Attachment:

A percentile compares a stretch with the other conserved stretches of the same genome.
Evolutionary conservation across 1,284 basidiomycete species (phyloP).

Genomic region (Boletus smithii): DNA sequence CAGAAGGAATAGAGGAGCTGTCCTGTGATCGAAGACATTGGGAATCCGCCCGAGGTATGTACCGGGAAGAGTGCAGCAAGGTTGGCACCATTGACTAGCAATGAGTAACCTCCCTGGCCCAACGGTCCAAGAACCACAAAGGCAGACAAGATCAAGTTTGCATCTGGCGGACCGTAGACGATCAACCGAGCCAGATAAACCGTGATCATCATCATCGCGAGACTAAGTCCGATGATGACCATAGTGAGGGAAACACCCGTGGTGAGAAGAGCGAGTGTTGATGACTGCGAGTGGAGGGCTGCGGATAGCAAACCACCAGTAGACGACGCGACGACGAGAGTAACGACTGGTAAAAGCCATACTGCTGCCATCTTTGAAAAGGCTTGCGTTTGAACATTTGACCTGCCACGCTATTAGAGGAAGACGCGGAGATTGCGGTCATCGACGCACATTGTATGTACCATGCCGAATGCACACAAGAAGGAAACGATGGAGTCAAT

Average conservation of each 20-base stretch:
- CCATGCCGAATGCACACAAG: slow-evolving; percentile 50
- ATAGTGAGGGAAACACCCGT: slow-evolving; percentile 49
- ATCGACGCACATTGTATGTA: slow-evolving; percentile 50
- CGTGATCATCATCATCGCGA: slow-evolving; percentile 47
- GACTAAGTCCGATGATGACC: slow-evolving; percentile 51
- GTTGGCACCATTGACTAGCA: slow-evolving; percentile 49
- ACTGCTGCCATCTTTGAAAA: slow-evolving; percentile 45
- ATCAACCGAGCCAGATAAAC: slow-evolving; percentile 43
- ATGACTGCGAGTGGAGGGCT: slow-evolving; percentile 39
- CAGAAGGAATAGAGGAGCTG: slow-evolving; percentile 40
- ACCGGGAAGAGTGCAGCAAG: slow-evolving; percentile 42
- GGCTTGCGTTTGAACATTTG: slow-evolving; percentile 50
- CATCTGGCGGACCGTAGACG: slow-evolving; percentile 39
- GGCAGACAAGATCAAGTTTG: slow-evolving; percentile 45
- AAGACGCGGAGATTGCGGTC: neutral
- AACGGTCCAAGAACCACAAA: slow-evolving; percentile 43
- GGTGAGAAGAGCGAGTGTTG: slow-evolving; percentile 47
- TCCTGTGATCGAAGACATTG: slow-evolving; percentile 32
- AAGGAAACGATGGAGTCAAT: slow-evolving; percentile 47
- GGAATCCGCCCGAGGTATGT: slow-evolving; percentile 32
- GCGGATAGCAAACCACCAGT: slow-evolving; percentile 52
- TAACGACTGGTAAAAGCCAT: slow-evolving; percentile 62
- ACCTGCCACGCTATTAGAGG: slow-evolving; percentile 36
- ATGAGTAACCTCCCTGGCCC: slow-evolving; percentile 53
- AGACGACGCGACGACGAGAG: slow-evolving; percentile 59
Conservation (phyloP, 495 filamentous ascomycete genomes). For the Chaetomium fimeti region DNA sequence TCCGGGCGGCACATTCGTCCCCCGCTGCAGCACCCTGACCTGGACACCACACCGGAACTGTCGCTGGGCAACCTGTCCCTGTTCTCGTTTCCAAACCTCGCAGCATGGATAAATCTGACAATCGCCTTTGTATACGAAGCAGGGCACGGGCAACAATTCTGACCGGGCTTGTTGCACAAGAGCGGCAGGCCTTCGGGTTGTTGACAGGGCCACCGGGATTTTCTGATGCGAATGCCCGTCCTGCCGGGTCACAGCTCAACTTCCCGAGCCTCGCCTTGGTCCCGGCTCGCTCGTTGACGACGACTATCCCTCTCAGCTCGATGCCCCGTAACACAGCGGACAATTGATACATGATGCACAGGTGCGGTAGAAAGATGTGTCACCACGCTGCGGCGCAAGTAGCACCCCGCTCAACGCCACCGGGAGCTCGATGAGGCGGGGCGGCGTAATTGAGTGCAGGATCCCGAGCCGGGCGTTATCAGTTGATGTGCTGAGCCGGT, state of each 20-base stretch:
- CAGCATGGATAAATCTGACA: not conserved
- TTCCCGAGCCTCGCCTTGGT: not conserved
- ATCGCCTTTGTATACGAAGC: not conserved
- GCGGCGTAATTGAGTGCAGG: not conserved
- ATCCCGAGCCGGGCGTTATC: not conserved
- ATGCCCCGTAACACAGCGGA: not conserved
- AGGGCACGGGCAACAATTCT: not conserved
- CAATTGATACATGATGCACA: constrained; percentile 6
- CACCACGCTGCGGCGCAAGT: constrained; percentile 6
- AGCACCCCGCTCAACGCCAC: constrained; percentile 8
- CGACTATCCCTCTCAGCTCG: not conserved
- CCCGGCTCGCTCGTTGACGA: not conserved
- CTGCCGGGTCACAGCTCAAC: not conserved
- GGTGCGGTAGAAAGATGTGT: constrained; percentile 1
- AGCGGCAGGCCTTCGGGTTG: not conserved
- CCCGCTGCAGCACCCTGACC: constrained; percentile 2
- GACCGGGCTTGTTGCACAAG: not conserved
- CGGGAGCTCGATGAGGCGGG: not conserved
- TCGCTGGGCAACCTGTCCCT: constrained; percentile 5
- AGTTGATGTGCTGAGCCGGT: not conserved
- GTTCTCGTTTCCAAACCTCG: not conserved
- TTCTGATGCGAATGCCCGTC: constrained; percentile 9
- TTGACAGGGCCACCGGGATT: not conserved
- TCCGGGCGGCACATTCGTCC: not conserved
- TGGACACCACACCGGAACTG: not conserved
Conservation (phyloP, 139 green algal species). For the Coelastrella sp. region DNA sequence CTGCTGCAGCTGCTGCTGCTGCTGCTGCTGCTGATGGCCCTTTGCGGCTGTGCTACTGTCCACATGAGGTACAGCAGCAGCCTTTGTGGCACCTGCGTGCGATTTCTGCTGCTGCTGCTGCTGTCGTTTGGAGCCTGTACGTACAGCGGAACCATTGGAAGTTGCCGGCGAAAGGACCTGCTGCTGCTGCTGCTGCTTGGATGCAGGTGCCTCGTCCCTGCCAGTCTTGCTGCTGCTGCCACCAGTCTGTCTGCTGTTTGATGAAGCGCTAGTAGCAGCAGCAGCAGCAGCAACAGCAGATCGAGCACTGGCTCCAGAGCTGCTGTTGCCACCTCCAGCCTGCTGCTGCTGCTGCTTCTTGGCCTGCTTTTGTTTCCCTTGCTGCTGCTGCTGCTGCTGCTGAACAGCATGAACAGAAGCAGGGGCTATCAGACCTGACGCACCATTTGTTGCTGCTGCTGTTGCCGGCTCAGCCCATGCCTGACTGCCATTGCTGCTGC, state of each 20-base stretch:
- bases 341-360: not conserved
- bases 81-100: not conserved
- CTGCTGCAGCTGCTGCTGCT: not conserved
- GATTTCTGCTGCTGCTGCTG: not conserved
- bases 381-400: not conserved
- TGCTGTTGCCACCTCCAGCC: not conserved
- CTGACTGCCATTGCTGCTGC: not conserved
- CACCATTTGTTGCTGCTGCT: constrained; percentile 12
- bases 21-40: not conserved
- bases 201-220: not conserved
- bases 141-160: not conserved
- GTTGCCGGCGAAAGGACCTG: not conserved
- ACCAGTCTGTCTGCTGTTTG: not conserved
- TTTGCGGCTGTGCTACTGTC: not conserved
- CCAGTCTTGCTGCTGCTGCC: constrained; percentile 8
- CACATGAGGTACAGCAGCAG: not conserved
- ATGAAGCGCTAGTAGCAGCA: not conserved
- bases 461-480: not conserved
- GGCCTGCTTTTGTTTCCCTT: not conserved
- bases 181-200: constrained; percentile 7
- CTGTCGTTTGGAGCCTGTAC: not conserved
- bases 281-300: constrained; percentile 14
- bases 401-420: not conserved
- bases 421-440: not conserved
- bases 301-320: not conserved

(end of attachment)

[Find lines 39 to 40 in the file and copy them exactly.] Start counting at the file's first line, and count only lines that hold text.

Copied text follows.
- CACCACGCTGCGGCGCAAGT: constrained; percentile 6
- AGCACCCCGCTCAACGCCAC: constrained; percentile 8